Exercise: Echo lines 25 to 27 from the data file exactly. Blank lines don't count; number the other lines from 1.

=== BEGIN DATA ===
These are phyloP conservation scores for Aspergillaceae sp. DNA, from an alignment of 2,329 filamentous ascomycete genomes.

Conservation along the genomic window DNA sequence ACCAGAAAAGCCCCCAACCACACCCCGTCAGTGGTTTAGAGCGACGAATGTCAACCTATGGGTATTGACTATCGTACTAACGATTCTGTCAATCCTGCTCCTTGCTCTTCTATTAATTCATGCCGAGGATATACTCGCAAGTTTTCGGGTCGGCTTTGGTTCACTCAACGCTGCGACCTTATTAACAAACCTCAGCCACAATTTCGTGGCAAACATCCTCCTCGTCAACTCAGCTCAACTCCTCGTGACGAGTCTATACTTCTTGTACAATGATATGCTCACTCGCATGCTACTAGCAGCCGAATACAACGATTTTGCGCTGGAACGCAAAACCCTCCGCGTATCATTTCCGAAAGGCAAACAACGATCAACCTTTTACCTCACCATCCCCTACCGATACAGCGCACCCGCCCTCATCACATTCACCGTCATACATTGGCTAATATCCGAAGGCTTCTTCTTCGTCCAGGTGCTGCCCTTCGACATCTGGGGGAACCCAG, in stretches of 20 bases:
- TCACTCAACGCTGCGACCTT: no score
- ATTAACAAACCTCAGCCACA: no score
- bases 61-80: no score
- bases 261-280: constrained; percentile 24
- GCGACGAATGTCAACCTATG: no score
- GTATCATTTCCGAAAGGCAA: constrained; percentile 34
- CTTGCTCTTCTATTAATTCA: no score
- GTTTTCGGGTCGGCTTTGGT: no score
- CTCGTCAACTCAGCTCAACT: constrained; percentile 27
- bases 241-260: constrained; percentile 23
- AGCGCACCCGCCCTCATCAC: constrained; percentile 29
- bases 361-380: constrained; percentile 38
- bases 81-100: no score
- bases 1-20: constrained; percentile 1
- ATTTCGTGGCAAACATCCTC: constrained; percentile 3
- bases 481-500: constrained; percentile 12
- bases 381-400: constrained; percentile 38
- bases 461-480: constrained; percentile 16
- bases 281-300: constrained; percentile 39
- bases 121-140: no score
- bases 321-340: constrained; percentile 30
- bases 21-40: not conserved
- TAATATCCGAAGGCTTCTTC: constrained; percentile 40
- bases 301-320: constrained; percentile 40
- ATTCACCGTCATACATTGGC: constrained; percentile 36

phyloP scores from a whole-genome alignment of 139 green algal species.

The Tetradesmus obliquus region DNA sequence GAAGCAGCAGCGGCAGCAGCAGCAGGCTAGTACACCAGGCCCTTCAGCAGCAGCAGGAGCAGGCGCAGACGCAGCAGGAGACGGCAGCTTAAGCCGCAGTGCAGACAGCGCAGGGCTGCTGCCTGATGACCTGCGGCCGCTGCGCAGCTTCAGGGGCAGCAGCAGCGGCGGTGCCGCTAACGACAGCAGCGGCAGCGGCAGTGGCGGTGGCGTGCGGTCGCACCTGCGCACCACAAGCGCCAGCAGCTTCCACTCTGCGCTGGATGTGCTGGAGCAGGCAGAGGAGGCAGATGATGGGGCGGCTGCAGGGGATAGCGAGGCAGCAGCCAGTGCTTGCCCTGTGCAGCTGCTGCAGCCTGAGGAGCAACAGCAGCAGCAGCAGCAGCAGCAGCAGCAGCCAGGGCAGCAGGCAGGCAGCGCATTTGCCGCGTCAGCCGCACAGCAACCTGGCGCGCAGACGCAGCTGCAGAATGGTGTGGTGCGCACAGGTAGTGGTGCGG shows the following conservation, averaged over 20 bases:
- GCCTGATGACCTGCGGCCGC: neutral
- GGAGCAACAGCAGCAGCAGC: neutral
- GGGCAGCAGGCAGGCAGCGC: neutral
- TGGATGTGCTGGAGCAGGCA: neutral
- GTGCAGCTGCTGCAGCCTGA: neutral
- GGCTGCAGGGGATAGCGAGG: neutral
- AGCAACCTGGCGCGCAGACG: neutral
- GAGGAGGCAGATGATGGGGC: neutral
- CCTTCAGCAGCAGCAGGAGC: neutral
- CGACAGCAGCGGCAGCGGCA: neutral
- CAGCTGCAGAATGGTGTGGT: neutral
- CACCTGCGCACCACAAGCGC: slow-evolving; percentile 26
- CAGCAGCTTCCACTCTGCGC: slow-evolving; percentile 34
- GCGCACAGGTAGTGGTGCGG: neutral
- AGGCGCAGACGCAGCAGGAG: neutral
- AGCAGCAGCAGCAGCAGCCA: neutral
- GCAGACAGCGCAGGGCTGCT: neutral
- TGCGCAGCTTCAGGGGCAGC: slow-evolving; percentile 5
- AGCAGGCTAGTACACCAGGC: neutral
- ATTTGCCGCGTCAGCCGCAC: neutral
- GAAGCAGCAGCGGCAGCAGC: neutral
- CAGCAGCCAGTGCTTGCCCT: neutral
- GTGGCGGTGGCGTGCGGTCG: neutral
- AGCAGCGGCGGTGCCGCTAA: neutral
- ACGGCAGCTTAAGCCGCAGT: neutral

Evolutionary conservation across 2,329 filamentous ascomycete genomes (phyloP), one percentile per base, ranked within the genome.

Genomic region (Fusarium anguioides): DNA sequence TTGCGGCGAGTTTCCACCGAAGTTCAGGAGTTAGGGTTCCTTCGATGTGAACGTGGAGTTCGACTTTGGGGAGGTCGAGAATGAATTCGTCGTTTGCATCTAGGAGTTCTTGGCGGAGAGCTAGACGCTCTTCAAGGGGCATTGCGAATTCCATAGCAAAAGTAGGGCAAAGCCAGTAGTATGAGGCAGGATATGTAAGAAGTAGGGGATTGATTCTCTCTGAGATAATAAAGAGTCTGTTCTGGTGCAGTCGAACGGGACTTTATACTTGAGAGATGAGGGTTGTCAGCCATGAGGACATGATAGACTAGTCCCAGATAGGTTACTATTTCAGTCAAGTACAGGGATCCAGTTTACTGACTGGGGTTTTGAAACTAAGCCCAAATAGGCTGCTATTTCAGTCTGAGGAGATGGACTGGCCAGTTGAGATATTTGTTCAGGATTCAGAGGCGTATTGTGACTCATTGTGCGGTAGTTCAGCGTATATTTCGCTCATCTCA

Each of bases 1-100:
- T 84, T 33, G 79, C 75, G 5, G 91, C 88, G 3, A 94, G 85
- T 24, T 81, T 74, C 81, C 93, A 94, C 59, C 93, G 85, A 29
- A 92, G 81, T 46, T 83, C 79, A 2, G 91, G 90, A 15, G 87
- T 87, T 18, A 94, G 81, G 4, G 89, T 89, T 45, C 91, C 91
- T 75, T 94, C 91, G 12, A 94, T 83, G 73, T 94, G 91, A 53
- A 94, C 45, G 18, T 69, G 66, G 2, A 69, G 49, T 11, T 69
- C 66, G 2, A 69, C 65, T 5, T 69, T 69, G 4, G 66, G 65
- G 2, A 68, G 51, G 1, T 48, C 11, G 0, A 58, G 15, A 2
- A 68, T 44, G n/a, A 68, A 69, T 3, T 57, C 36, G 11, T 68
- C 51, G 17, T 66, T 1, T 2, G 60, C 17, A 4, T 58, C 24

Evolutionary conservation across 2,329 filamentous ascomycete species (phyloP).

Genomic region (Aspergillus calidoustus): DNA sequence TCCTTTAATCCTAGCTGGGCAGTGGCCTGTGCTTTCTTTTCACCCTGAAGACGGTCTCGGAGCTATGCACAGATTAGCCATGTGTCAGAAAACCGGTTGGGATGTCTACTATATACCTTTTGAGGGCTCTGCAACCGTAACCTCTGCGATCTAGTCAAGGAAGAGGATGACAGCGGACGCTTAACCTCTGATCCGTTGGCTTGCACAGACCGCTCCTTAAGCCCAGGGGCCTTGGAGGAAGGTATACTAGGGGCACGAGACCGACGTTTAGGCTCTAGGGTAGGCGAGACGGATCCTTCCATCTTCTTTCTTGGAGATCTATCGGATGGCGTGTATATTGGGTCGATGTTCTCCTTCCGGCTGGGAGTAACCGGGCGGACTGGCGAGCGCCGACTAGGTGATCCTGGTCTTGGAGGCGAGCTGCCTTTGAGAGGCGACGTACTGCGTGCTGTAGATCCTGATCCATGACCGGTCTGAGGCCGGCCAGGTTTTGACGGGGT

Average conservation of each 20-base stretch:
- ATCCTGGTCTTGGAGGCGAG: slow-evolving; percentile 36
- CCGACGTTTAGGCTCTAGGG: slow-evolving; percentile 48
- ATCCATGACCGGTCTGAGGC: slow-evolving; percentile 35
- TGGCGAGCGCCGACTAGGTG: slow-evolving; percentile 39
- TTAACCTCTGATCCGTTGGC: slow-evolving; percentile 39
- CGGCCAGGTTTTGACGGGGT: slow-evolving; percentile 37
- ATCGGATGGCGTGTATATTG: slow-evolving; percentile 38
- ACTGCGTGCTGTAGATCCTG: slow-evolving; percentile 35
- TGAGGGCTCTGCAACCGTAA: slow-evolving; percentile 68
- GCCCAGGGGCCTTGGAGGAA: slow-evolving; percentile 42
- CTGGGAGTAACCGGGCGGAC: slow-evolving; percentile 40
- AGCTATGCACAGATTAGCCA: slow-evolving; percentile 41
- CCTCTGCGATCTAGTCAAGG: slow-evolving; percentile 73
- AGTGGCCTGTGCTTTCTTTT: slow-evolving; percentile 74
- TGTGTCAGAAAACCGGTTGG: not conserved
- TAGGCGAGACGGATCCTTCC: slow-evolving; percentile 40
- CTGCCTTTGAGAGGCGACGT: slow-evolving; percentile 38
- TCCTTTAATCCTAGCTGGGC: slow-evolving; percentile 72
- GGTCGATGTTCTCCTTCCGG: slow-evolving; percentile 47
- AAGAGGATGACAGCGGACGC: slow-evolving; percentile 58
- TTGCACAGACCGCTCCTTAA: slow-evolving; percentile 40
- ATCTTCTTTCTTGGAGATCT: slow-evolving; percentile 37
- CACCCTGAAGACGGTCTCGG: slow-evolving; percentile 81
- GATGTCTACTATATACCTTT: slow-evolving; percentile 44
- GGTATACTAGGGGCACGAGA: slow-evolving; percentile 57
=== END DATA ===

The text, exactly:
- TAATATCCGAAGGCTTCTTC: constrained; percentile 40
- bases 301-320: constrained; percentile 40
- ATTCACCGTCATACATTGGC: constrained; percentile 36